Born in Kyoto in 1944, Aki Kuroda (黒田アキ) expressed interest in art his entire life and painted his first work at the age of four. His family significantly influenced Kuroda as a young boy; his father brought him magazines such as Le Minotaure from Paris. Through these magazines, Kuroda discovered the work of painters like Picasso and Dalí, which inspired him at this early stage in his artistic career. These resources were extremely valuable to the self-taught artist. In the 1960s, Kuroda traveled in Europe, and he eventually elected to settle in Paris in 1970. Kuroda struggled during his early years in Paris and planned to give up and return to Japan until a chance encounters with French-American writer and filmmaker Marguerite Duras, the Spanish artist Joan Miró, and the gallerist Adrien Maeght reversed his fortunes. The acclaimed participation of Aki Kuroda in the 11th Paris Biennial in 1980 launched his career in a meaningful way.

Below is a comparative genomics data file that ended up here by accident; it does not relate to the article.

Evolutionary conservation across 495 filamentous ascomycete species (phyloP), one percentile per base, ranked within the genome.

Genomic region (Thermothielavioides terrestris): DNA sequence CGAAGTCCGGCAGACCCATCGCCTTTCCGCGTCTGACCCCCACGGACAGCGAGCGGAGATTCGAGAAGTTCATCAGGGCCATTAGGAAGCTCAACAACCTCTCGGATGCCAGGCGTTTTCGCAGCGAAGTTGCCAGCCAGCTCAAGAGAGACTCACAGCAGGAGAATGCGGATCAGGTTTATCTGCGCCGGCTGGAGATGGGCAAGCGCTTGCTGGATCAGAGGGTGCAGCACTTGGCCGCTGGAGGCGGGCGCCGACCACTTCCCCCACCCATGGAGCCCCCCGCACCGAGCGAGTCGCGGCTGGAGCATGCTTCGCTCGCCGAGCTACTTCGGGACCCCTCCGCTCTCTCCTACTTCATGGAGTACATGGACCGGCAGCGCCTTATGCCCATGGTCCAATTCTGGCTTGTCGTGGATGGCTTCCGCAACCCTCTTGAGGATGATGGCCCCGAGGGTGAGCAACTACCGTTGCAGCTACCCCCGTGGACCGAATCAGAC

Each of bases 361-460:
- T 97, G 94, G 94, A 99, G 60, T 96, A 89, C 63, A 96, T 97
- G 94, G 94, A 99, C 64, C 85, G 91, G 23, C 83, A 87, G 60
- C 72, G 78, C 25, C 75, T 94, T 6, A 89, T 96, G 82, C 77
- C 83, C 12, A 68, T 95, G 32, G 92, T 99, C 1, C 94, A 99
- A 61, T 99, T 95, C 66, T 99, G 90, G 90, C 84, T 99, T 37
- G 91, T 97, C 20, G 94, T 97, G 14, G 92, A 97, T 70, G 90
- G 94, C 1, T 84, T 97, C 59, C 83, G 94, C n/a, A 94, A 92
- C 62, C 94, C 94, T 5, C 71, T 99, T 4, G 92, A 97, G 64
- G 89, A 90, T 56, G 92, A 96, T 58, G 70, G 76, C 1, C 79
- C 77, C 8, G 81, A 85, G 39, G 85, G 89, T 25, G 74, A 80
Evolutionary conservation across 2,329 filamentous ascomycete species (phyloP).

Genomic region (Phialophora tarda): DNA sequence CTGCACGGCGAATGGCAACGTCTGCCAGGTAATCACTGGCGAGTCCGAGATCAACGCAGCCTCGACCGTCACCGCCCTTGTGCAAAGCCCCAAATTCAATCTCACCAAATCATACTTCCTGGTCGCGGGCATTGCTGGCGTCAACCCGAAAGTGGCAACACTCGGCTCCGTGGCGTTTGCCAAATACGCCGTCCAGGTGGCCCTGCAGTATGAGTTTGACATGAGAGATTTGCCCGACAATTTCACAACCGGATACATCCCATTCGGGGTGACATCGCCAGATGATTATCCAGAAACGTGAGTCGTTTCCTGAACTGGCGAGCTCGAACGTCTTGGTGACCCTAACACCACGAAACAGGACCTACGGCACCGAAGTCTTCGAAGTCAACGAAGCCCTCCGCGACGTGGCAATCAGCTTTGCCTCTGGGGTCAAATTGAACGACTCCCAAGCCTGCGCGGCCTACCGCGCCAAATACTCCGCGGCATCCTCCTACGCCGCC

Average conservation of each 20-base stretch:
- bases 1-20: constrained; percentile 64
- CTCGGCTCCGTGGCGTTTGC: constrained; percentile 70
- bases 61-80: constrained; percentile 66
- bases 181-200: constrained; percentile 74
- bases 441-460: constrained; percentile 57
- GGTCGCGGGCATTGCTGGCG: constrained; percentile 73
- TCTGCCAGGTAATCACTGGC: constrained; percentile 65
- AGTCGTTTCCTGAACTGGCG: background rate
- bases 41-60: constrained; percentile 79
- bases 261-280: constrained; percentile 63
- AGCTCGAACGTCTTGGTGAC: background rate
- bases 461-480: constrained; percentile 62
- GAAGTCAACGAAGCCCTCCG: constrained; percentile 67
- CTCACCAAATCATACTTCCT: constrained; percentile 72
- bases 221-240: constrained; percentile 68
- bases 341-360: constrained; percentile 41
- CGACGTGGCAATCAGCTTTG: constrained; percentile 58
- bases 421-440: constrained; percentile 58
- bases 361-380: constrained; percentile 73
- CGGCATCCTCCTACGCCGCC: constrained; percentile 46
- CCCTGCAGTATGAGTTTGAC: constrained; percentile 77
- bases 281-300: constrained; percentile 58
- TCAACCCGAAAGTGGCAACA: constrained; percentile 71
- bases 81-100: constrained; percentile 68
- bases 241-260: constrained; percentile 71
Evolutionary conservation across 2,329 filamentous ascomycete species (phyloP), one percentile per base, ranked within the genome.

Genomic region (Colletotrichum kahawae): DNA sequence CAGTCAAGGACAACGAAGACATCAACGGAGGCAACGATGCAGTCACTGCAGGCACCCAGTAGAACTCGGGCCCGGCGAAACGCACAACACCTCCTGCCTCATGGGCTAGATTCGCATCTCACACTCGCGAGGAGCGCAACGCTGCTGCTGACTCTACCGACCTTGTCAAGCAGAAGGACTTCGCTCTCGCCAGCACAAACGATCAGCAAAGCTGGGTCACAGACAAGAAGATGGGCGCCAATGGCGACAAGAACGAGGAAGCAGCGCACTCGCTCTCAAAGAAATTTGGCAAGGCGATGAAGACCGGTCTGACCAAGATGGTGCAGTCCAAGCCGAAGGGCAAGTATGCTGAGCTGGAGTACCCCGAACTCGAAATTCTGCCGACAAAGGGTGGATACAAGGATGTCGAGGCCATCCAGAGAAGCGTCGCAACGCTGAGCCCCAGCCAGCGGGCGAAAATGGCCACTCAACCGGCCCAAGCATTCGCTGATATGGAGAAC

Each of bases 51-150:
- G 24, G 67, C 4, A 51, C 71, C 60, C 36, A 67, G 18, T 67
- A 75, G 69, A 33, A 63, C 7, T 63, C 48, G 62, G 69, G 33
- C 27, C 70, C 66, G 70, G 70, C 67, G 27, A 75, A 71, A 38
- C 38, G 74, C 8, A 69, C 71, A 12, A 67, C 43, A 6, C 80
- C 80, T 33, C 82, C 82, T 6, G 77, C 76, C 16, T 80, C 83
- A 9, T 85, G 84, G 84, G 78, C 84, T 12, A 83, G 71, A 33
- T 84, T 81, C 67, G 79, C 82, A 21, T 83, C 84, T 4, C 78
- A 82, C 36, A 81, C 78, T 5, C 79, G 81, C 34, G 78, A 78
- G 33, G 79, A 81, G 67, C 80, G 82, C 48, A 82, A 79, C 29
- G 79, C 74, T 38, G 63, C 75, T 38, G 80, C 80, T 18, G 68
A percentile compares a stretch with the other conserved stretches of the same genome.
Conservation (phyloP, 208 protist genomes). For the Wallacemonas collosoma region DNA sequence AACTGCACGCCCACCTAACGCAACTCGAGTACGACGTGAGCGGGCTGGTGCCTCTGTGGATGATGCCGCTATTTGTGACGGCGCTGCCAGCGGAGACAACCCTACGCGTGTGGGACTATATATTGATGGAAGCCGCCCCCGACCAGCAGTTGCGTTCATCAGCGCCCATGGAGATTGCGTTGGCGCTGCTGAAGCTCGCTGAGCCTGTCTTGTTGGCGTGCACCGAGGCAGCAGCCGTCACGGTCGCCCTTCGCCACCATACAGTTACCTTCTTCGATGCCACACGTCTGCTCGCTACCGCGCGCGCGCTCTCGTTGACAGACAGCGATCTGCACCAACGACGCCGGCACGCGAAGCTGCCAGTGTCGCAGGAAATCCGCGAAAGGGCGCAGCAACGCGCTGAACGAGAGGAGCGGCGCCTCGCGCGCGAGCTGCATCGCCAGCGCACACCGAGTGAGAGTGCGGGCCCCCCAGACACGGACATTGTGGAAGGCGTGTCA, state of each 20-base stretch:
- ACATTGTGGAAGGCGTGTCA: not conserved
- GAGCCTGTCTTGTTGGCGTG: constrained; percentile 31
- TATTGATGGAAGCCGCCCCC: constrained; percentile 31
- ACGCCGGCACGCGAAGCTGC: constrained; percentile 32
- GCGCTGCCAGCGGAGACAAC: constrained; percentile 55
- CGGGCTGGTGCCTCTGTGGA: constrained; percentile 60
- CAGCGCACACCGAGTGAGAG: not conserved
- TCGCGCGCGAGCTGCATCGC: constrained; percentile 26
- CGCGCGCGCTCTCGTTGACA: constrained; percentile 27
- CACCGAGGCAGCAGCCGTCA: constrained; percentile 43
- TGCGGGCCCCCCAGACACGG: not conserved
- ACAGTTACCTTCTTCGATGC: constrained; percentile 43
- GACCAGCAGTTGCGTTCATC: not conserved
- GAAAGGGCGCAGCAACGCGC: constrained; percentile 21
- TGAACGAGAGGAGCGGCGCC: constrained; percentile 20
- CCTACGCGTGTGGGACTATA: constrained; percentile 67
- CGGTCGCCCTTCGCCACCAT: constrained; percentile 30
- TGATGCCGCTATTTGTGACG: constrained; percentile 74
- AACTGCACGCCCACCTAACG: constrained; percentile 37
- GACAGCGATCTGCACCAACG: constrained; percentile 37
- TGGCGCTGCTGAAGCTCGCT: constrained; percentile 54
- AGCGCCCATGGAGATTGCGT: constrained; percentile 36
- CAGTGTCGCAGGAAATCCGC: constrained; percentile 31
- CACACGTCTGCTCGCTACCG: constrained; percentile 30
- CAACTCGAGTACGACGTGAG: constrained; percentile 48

Bucking traditional hierarchy, Kuroda was the youngest artist to have a solo exhibition at the National Museum of Modern Art in Tokyo in 1993. Both acclaimed artists Yoshitomo Nara and Takashi Murakami pay tribute to Kuroda in their memories for influencing their careers. In 2007 Kuroda became the first Japanese artist to be exhibited in China at the Beijing Imperial Museum and at the TS1 Museum.
Aki Kuroda’s work is in several public collections worldwide, including in Japan at The National Museum of Modern Art in Tokyo and The National Museum of Art in Osaka; in France at the City of Paris Collection, the Marguerite and Aimé Maeght Foundation in Saint-Paul-de-Vence, the Museum of Modern and Contemporary Art in Strasbourg; in Ireland the Hugh Lane Municipal Gallery of Modern Art in Dublin; and in Netherlands at the Peter Stuyveson Foundation in Amsterdam.